Another important product used for rapid landslide monitoring is the Synthetic Aperture Radar (SAR) which has the provisions of cloud free imagery, and day-and-night observation, and has a wide swath providing coverage over a large area. The Interferometric SAR (InSAR) is frequently used for rapid monitoring of landslides however, the same process is difficult in a mountainous region with thick forest cover owing to significant decorrelation. A combination of InSAR, Digital Elevation Model (DEM), and Polarimetric SAR (PolSAR) is also used for the detection of landslides induced due to heavy precipitation in a hazard-prone area. The assessment accuracy with these products is highly dependent upon the geological parameters of the study area.
Moosfluh Slope Instability
In the last few years, the use of Unmanned Aerial Vehicles (UAVs) is rapidly becoming frequent with the readily available digital cameras that are light weight. The digital cameras have enabled the UAV-systems to work as practical and affordable image capturing platforms. This arrangement allows for high resolution imagery to be captured and used with ease depending upon the need of the assessment. The UAV based remote sensing images are utilized for generation of Digital Terrain Model (DTM) and ortho-mosaic which are useful products in landslide monitoring process. Remote monitoring sensors are also frequently employed to determine the characteristics of landslide and its monitoring. Technologies such as the LiDAR and photogrammetry has the potential to play a key role in rock slope assessment in addition to Acoustic Sensing, ArcSAR Interferometry and Gigapixel imaging which have shown limited applicability in landslide monitoring.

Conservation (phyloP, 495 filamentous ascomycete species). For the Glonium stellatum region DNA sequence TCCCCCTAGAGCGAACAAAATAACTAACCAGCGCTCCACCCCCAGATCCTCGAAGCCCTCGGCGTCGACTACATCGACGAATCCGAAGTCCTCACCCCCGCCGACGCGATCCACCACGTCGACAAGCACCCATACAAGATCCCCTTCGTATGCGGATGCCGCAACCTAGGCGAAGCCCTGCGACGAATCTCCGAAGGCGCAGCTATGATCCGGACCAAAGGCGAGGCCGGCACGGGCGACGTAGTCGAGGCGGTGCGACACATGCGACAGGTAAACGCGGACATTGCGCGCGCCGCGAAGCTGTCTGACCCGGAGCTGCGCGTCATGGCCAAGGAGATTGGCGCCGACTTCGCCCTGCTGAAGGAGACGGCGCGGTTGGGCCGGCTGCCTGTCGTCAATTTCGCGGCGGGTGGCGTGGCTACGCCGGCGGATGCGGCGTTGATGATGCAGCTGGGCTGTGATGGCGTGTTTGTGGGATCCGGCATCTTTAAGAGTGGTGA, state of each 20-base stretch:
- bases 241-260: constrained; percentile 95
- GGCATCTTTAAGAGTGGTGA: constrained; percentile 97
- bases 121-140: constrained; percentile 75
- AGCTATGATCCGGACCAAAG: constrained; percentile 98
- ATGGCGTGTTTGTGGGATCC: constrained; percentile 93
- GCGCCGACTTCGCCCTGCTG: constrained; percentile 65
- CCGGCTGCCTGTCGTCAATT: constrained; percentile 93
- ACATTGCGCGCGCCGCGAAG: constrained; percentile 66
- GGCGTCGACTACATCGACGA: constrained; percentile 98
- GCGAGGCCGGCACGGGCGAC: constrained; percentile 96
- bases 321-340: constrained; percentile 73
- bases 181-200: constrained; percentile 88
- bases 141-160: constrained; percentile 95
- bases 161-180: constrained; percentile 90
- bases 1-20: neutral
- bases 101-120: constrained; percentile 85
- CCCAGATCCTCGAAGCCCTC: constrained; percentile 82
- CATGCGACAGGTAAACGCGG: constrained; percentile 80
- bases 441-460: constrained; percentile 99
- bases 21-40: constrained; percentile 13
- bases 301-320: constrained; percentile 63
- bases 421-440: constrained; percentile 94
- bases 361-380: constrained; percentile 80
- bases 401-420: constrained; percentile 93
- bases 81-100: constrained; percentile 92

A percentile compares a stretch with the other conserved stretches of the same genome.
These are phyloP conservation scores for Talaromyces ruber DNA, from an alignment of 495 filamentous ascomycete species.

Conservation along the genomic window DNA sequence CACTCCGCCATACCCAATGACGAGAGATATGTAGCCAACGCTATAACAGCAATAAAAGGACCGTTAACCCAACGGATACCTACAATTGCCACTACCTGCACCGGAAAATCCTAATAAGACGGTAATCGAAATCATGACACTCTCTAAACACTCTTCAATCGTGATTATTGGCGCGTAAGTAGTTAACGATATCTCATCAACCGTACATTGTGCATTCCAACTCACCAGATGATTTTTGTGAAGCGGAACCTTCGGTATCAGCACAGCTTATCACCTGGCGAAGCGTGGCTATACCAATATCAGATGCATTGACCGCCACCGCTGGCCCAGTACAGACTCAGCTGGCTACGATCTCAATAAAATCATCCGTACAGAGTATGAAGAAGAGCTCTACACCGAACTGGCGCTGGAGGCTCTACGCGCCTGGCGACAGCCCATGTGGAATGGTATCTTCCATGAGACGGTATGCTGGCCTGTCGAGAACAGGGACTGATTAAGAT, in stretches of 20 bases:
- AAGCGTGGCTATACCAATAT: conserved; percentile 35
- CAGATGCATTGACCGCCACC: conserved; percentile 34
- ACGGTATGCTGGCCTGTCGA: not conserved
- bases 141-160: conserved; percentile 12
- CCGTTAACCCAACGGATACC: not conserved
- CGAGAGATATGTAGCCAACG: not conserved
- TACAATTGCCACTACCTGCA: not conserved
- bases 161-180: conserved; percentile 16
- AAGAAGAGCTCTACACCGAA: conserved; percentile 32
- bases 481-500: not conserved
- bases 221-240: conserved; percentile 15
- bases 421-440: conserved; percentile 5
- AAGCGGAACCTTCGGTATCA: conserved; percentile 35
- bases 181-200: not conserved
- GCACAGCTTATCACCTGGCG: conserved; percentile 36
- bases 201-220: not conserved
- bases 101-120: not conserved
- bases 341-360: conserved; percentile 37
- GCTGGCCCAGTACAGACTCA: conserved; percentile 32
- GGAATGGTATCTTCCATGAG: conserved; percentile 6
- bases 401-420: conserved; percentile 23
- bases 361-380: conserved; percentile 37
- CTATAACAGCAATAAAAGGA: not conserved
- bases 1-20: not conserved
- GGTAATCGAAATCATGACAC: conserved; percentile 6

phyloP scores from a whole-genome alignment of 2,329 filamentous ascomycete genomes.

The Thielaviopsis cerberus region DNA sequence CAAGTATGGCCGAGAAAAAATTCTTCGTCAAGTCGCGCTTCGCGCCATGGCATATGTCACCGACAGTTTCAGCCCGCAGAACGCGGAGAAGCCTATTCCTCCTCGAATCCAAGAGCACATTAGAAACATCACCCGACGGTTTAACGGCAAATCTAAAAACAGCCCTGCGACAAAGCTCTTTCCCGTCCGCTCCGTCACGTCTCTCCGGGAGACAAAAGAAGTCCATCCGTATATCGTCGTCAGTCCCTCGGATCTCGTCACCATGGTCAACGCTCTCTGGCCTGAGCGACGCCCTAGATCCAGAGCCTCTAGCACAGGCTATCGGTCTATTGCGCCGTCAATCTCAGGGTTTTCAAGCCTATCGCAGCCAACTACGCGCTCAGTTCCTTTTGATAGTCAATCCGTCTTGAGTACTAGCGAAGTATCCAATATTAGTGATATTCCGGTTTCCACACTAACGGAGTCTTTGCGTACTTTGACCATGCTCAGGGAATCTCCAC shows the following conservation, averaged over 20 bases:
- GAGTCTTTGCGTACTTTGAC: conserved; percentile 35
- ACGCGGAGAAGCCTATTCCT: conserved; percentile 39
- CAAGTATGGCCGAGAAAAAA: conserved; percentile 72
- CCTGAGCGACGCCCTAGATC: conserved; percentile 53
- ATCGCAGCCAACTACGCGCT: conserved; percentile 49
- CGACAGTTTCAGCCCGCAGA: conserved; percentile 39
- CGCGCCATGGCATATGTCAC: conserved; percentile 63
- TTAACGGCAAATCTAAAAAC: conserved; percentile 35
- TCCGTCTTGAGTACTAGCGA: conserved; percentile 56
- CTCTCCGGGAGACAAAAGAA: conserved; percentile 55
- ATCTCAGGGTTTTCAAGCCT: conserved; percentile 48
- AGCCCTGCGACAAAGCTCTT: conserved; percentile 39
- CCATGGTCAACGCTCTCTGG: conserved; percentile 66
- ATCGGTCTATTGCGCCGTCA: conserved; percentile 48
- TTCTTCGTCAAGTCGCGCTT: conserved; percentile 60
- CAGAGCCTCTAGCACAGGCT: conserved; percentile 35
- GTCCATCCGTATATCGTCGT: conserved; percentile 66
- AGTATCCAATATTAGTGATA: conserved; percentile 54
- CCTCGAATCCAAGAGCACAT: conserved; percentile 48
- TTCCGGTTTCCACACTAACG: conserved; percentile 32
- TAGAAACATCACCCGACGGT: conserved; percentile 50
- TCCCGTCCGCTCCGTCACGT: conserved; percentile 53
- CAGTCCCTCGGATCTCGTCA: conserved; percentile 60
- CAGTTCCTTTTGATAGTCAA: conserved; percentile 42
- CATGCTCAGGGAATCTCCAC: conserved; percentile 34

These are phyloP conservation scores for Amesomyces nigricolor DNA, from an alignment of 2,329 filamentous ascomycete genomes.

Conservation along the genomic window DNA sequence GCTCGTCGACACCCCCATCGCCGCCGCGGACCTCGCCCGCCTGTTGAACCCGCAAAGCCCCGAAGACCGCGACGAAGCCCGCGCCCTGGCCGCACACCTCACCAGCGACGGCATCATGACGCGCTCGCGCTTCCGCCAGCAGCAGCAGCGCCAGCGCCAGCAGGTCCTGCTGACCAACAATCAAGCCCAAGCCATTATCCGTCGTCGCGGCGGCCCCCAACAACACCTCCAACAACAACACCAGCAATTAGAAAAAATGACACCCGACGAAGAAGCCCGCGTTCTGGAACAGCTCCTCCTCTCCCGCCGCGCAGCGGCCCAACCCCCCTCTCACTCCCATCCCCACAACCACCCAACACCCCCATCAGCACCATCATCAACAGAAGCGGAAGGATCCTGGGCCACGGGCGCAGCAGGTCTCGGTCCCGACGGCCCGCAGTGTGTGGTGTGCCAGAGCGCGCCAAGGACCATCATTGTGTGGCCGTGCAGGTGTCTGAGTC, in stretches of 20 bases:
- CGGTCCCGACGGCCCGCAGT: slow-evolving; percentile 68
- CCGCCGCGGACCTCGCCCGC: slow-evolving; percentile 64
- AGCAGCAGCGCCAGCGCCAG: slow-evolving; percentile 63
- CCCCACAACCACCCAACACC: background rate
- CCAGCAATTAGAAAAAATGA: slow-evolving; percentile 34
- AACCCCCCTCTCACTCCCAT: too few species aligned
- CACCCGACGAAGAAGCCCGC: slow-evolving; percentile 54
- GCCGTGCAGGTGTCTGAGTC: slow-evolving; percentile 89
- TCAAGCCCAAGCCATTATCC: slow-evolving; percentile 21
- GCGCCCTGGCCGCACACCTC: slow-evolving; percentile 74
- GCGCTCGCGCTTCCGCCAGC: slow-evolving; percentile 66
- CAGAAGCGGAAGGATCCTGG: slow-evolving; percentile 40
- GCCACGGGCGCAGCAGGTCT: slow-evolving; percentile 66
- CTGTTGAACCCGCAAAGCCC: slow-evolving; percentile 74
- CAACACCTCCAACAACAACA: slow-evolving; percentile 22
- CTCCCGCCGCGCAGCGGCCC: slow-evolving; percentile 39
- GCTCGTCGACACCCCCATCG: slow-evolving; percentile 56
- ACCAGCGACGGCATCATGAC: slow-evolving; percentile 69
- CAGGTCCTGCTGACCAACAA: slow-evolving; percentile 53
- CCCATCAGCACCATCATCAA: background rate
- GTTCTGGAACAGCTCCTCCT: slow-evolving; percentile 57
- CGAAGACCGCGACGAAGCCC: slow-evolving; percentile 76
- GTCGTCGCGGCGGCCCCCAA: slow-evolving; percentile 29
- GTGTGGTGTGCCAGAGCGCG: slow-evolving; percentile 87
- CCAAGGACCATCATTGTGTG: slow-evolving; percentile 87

The United States Geological Survey (USGS) has its fully operational near real-time hillslope stations for hydrologic monitoring. The system has been used across the country for over a decade with the aim that it will eventually serve as the foundation for establishment of an early warning system for potential debris flows. The stations set up under this program continuously monitor the rainfall and track the movement and quantity of water in the upper regions of a hilly area. Instruments for detection of ground movement are also installed. The data gathered helps in determining the probability of occurrence of a landslide event and aid in the development preparedness activities and plans by concerned organizations. The European Space Agency`s Geohazards Exploitation Platform or GEP2investigated the Moosfluh slope instability via the radar images generated from Copernicus Sentinel-1 Satellite Mission in late 2016 by producing the velocity maps of the unstable slope (Figure 1). The slope was being observed via ground based instruments installed in 2013 by the Chair of Engineering Geology at the Swiss Federal Institute of Technology in Zurich (ETHZ).
Landslides are dynamic geophysical hazards that triggers into a disastrous event as a result of several different parameters cumulating overdue to certain natural and anthropogenic factors. With the advancement in the development of real-time sensor networks and the availability of satellite-based remote sensing imagery, the monitoring of large areas is increasingly becoming possible with high accuracy data products. A robust monitoring system based on the state of the art geospatial technology enables the decision-makers to equip themselves with plans and tools required to counter any potential disaster event and minimize the adverse impact on lives and infrastructure.
If you would like to create your own app to monitor landslides and learn more about Earth Observation apps, visit Orbify.